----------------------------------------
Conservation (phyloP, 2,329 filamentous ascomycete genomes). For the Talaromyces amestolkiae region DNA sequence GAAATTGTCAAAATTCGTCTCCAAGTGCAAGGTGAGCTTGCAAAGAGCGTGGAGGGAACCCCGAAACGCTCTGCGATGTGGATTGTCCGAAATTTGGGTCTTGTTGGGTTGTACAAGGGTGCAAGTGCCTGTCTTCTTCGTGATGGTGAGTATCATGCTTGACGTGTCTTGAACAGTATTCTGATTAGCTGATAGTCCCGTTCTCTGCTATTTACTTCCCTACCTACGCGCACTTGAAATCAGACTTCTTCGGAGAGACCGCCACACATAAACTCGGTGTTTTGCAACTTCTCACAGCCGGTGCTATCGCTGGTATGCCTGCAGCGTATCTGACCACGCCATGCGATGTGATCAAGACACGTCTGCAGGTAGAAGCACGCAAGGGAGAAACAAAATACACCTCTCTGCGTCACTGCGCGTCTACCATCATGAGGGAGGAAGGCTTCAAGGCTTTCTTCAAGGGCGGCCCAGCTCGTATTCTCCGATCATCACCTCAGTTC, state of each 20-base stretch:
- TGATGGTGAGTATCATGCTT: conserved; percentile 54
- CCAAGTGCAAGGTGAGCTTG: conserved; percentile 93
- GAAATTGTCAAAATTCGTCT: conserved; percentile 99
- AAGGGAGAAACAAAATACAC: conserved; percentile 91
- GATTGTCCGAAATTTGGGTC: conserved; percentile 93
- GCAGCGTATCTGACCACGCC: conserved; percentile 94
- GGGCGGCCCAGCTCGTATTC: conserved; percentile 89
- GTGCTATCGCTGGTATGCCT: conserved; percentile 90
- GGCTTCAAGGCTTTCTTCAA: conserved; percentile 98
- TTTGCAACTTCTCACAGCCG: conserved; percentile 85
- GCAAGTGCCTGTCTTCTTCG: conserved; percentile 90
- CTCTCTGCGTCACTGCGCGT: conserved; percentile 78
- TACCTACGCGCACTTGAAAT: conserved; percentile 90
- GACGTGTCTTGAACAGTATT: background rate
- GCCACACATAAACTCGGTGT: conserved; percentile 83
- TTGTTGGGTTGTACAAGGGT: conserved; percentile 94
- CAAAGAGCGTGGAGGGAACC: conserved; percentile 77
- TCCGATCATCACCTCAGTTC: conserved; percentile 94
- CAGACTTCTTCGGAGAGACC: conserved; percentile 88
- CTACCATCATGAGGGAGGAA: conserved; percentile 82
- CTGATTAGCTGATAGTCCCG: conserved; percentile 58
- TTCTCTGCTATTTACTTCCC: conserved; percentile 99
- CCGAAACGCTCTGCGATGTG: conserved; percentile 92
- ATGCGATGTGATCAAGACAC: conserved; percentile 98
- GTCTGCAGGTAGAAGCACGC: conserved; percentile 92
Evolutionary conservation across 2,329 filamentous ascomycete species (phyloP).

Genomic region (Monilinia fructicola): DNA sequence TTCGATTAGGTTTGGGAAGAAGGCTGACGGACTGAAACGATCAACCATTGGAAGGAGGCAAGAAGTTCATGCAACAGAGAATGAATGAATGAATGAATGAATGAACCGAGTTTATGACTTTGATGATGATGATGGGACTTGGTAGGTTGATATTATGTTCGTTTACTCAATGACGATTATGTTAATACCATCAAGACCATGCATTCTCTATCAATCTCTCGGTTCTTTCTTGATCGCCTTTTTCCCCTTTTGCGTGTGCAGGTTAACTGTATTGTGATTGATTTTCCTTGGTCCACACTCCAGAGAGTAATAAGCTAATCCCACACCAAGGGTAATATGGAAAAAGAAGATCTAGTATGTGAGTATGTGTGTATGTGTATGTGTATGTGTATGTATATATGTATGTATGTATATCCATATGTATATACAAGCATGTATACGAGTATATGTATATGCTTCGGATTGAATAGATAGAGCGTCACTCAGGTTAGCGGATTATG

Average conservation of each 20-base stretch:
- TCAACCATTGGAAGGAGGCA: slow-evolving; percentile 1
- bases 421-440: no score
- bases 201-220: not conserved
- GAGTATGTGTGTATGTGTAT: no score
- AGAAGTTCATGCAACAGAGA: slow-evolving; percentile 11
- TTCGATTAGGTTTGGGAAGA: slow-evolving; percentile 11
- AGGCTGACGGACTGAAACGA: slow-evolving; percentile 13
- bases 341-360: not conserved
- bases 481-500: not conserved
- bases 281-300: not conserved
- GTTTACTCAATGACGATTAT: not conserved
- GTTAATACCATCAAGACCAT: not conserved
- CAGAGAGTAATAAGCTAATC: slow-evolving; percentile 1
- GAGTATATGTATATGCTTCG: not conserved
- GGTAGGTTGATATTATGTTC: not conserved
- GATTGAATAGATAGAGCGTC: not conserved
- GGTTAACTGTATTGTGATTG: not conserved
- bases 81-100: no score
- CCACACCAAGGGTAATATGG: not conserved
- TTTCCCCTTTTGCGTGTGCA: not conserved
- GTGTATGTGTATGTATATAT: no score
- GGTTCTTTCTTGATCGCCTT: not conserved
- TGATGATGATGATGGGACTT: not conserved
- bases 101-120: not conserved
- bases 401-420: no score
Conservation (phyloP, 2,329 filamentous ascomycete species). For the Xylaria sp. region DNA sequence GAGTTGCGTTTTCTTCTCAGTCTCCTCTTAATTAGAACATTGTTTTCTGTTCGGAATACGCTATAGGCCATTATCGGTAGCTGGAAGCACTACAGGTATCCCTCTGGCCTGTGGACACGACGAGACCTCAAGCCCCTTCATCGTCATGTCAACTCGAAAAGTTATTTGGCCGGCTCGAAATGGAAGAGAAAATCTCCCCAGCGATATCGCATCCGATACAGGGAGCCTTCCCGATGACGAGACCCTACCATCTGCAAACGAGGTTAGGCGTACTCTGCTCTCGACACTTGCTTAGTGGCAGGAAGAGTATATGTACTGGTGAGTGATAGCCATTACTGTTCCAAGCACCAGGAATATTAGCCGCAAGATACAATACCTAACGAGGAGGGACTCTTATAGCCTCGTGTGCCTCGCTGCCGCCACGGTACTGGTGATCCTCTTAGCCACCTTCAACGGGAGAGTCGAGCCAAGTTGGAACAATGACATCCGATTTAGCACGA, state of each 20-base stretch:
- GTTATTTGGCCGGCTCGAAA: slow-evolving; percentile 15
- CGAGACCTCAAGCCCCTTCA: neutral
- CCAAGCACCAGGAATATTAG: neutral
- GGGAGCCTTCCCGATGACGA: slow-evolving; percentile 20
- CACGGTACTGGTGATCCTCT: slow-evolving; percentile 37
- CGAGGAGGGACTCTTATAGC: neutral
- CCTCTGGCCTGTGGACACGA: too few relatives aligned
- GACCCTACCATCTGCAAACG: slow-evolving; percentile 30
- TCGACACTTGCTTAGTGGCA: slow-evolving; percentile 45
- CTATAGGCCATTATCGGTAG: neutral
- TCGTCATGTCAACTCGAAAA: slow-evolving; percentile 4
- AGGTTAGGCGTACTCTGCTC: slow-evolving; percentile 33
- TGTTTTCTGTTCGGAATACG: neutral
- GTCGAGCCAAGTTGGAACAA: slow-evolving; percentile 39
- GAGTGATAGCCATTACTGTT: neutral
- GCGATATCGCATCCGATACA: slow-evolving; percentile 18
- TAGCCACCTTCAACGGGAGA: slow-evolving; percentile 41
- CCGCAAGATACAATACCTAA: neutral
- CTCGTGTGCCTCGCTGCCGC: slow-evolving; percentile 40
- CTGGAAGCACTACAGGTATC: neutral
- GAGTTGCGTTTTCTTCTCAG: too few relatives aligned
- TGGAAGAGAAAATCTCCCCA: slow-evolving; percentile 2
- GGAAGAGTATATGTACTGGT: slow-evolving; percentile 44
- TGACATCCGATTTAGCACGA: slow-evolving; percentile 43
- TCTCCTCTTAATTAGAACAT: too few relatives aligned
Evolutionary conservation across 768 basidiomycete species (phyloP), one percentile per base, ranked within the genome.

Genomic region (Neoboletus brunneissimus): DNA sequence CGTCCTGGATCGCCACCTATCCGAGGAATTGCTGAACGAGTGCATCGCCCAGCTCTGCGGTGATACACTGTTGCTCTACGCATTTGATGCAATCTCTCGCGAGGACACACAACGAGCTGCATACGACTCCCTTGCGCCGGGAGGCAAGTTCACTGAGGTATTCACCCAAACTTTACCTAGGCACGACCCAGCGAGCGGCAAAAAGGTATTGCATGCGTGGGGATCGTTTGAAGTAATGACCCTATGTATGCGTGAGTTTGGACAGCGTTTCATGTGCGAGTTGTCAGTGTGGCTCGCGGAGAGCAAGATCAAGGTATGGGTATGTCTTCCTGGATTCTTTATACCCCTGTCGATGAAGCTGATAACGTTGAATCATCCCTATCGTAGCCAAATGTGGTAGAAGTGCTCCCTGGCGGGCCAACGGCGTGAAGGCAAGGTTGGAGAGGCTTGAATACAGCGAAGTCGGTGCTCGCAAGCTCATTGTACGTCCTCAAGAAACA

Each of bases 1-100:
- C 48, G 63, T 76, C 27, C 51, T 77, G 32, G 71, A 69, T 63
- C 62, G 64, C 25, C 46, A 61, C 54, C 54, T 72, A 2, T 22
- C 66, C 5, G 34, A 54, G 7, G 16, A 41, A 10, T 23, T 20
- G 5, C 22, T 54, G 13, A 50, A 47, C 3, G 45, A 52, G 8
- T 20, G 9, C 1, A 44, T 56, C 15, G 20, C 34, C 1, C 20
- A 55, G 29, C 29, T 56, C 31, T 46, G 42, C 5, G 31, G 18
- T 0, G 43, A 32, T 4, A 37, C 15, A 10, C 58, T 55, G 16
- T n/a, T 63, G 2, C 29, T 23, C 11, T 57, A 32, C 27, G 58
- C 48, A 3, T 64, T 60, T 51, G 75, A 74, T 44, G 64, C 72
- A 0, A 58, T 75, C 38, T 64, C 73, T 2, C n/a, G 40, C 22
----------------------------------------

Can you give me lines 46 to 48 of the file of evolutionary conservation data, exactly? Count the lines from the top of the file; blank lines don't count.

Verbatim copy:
- GGTTAACTGTATTGTGATTG: not conserved
- bases 81-100: no score
- CCACACCAAGGGTAATATGG: not conserved